Posted: February 21, 2018

New rules regulating the sale and distribution of some ornamental plants went into effect beginning January 2018.

The Ohio Department of Agriculture is charged with monitoring and inspection of wholesale and retail nursery, greenhouse, and garden center establishments operating in the state of Ohio. In order to protect our food supply, and the native plant species in our natural areas, The Ohio Department of Agriculture monitors these businesses to ensure each plant is labeled properly, is free of insects and disease pathogens and is not on the designated invasive plant species list. Currently the list includes 38 plants, some of which were best sellers in the trade. The new regulations prohibit the importing, propagation, sale or distribution of these plants.

According to the USDA Natural Resource Conservation Service, an invasive plant is both non-native and able to establish on many sites, grow quickly and spread to the point of disrupting plant communities and ecosystems. Biologists and park managers in Ohio have seen an increase of these species sprouting in the natural areas they manage at accelerating rates.

The complete list of plants whose introduction is likely to cause economic and environmental harm is here:

  • Ailanthus altissima (tree-of-heaven)
  • Alliaria petiolata (garlic mustard)
  • Berberis vulgaris (common barberry)
  • Butomus umbellatus (flowering rush)
  • Celastrus orbiculatus (Oriental bittersweet)
  • Centaurea stoebe ssp. Micranthos (spotted knapweed)
  • Dipsacus fullonum (common teasel)
  • Dipsacus laciniatus (cutleaf teasel)
  • Egeria densa (Brazilian elodea)
  • Elaeagnus angustifolia (Russian olive)
  • Elaeagnus umbellata (autumn olive)
  • Epilobium hirsutum (hairy willow herb)
  • Frangula alnus (glossy buckthorn)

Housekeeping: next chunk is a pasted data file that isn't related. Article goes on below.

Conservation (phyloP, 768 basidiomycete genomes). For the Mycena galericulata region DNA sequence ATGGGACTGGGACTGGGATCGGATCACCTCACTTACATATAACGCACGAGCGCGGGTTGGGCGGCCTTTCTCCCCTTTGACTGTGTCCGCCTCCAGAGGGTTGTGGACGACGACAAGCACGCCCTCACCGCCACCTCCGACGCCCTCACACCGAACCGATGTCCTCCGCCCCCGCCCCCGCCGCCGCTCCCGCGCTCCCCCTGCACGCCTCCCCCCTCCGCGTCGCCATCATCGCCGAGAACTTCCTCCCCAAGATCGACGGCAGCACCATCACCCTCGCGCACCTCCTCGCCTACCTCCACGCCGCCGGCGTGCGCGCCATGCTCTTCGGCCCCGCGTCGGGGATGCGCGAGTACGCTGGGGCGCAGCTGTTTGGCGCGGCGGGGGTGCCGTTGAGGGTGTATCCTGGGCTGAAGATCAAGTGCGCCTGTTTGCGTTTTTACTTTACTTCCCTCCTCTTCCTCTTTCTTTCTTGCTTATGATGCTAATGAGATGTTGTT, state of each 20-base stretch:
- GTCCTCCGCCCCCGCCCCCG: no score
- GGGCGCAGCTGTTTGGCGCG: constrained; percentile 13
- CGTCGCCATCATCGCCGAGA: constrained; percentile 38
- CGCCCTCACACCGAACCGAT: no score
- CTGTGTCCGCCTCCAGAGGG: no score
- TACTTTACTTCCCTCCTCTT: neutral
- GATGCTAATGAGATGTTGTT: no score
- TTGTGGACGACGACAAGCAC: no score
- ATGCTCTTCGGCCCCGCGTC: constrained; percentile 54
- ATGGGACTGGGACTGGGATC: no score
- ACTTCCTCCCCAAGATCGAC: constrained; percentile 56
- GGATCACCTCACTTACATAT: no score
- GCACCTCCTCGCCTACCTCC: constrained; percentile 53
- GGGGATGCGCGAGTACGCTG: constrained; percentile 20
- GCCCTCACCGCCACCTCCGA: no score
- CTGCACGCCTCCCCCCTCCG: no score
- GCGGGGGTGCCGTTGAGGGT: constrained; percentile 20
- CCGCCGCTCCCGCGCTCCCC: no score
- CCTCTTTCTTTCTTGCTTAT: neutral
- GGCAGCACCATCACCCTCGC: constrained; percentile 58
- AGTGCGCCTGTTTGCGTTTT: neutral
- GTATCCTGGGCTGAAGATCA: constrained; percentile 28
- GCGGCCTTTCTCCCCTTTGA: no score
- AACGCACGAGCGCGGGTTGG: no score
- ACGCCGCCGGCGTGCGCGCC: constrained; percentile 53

• Heracleum mantegazzianum (giant hogweed)
  • Hesperis matronlis (dame's rocket)
  • Hydrilla verticillata (hydrilla)
  • Hydrocharis morsus-ranae (European frog-bit)
  • Lonicera japonica (Japanese honeysuckle)
  • Lonicera maackii (amur honeysuckle)
  • Lonicera morrowii (Morrow's honeysuckle)
  • Lonicera tatarica (tatarian honeysuckle)
  • Lythrum salicaria (purple loosestrife)
  • Microstegium vimineum (Japanese stiltgrass)
  • Myriophyllum aquaticum (parrotfeather)
  • Myriophyllum spicatum (Eurasian water-milfoil)
  • Nymphoides peltata (yellow floating heart)
  • Phragmites australis (common reed)
  • Potamogeton crispus (curly-leaved pondweed)
  • Pueraria montana var. lobate (kudzu)
  • Ranunculus ficaria (fig buttercup, lesser celandine)
  • Rhamnus cathartica (European buckthorn)
  • Rosa multiflora (multiflora rose)
  • Trapa natans (water chestnut)
  • Typha angustifolia (narrow-leaved cattail)
  • Typha x glauca (hybrid cattail)
  • Vincetoxicum nigrum (black dog-strangling vine, black swallowwort)
  • Lythrum virgatum (European wand loosestrife) - effective January 7, 2019
  • Pyrus calleryana (callery pear) - effective January 7, 2023

With this action, the Ohio Department of Agriculture also established an invasive plant advisory committee. This committee was created for the purposes of providing advice to the director on matters regarding invasive plants.

For More Information On Ohio’s List Of Invasive Plants & How They Might Impact Your Property Or Project, Contact Us.

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